A mother who has had a court transfer custody of both her children from her to their two different fathers can’t appeal her case until the court awards child support. That’s the decision from the Alabama Court of Appeals in Alvira v. Campbell, Case No. 2030423 (Ala. Civ. App. March 25, 2005).
The trial court had entered orders transferring custody and had instructed the parties to submit CS-41 income affidavits and recent pay stubs. The order said simply that “child support will then be determined accordingly by separate order.” There is no further order relating to child support in the record.
Here’s the Appeals Court’s language:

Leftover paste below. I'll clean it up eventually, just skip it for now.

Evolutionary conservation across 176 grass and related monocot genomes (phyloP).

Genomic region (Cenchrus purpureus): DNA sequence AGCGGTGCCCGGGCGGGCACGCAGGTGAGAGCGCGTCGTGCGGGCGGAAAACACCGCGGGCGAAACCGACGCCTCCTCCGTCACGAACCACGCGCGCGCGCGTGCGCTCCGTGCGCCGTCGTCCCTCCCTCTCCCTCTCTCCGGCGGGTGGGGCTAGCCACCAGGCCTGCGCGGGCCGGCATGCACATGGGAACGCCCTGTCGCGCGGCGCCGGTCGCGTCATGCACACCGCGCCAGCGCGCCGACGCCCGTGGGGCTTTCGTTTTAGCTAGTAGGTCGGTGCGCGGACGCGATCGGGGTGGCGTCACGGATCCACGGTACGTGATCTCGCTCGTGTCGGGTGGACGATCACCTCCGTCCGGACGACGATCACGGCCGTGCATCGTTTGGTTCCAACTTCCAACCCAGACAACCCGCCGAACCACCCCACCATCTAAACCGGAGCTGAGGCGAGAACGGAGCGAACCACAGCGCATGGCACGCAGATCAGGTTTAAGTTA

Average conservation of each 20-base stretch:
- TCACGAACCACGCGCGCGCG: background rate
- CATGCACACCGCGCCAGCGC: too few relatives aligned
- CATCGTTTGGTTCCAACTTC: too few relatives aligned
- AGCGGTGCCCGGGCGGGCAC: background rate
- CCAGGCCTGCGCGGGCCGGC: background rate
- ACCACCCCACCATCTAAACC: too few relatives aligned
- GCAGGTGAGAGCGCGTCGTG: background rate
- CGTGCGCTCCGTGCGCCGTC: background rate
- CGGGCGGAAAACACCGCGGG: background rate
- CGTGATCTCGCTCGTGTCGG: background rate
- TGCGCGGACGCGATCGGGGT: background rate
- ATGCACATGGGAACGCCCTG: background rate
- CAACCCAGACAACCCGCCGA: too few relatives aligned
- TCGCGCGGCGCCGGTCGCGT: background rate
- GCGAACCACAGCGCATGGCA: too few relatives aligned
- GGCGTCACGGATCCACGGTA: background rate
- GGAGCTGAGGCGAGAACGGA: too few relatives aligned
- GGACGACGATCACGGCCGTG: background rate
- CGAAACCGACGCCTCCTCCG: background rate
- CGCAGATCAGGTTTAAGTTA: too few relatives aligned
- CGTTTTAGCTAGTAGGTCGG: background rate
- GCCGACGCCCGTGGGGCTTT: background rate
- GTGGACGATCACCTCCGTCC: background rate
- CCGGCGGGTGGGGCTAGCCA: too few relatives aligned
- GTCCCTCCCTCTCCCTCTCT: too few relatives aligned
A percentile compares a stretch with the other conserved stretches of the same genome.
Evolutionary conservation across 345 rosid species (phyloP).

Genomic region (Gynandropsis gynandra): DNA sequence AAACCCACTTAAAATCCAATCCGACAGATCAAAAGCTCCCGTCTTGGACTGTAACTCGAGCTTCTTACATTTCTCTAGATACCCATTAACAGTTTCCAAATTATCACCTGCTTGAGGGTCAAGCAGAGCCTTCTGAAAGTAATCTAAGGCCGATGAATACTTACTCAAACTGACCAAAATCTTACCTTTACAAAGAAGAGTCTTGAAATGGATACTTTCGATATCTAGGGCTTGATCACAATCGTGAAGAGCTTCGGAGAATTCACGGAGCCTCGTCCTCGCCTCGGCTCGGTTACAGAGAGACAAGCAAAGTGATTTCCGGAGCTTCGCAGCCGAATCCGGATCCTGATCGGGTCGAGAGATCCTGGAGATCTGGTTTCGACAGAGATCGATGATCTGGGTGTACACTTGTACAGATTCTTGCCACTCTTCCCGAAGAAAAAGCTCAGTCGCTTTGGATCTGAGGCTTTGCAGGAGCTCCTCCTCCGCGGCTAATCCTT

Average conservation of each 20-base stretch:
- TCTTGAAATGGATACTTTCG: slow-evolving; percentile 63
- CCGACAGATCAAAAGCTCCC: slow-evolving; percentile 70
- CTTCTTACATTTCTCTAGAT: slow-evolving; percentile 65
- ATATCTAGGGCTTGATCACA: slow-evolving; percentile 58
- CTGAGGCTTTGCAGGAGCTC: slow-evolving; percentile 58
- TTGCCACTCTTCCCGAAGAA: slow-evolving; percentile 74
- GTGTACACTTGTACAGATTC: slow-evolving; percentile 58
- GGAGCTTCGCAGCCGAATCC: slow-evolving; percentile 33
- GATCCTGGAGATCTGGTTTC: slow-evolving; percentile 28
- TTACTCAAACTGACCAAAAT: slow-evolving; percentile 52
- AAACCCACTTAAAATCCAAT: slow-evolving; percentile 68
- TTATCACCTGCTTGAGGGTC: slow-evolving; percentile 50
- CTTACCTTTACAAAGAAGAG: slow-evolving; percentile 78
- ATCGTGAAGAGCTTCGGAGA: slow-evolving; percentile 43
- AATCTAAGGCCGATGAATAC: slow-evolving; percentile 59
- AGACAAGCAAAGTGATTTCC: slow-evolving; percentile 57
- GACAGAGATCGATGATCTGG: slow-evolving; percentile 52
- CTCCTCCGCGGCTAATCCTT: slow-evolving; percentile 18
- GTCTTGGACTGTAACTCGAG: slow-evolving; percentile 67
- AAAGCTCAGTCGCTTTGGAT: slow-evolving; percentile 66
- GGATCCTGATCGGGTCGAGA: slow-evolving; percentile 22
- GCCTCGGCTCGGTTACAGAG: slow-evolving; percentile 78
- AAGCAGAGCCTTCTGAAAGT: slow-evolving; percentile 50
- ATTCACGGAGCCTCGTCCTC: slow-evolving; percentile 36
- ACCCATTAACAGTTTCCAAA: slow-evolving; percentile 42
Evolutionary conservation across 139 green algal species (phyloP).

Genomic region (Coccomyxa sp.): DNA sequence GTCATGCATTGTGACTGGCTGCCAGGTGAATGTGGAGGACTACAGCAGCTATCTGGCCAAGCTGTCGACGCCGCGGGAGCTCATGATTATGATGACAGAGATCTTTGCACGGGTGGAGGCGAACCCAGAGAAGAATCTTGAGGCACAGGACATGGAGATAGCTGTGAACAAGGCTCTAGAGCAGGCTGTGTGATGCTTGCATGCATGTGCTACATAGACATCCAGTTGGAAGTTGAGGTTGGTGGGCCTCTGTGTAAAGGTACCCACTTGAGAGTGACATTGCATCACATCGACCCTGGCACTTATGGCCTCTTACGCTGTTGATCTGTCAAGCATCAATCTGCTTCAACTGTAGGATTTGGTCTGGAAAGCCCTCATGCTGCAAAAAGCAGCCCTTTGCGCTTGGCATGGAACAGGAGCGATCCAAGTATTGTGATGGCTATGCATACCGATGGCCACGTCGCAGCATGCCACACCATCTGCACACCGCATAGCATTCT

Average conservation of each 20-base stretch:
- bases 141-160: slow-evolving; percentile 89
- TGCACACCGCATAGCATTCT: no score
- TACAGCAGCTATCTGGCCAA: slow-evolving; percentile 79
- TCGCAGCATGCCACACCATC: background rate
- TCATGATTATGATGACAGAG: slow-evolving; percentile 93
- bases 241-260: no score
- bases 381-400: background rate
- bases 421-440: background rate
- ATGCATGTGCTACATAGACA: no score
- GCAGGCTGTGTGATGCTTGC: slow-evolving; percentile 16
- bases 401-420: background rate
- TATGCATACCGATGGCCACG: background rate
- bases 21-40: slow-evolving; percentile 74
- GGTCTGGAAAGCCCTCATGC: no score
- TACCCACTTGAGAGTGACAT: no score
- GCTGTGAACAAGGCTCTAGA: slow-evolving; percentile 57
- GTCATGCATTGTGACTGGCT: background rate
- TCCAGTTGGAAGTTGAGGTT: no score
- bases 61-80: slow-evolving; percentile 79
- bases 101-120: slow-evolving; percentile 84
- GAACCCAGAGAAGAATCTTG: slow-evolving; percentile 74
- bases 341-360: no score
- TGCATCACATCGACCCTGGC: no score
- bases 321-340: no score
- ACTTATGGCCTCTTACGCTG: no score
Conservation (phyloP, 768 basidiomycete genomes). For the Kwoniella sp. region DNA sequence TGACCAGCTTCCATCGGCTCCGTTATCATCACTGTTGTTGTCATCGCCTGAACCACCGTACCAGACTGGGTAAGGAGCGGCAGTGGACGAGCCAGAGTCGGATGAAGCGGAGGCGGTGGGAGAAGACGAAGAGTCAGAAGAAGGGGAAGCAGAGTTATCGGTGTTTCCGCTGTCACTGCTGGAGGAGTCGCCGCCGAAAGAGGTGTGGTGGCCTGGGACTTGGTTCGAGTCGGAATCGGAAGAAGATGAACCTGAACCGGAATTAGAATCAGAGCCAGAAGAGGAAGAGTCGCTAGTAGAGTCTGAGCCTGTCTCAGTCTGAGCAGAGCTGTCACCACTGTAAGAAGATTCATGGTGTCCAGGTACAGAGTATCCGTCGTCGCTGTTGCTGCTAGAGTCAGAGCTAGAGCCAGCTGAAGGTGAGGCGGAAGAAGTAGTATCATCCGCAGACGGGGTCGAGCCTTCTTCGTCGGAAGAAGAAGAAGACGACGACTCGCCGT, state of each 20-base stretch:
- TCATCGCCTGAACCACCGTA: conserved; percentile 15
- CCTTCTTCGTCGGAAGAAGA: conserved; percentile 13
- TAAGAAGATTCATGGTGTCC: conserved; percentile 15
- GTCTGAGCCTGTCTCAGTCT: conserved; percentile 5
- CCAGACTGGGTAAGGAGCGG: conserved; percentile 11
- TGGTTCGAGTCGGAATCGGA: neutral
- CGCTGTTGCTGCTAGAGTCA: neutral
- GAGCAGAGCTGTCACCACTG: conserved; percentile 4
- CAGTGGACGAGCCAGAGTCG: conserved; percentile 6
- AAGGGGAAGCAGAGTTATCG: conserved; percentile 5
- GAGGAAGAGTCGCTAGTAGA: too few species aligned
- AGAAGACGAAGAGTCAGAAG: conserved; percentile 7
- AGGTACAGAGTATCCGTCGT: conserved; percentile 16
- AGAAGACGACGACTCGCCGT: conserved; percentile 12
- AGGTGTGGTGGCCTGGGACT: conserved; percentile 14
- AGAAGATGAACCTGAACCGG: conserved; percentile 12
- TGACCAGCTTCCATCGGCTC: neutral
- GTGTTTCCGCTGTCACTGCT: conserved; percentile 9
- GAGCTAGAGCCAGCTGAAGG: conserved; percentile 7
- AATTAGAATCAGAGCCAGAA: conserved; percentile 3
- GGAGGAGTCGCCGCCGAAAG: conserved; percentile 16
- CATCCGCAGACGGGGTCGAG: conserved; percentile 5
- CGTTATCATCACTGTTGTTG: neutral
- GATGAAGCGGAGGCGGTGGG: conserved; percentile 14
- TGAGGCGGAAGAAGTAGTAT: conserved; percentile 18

“An appeal ordinarily lies only from a final judgment.” Tomlinson v. Tomlinson, 816 So. 2d 57, 58 (Ala. Civ. App. 2001). “For a judgment to be final, it must be issued by a court of competent jurisdiction and reflect a complete resolution of each and every matter in controversy.” Potter v. Owens, 535 So. 2d 173, 174 (Ala. Civ. App. 1988). Because the trial court’s custody-modification order did not dispose of the issue of child support and because the record on appeal does not indicate that the issue of child support was adjudicated, the modification order is not a final, appealable judgment. See Tomlinson, 816 So. 2d at 58; see also Reid v. Reid, 844 So. 2d 1212, 1214-15 (Ala. Civ. App. 2002). This court must therefore dismiss the mother’s appeals.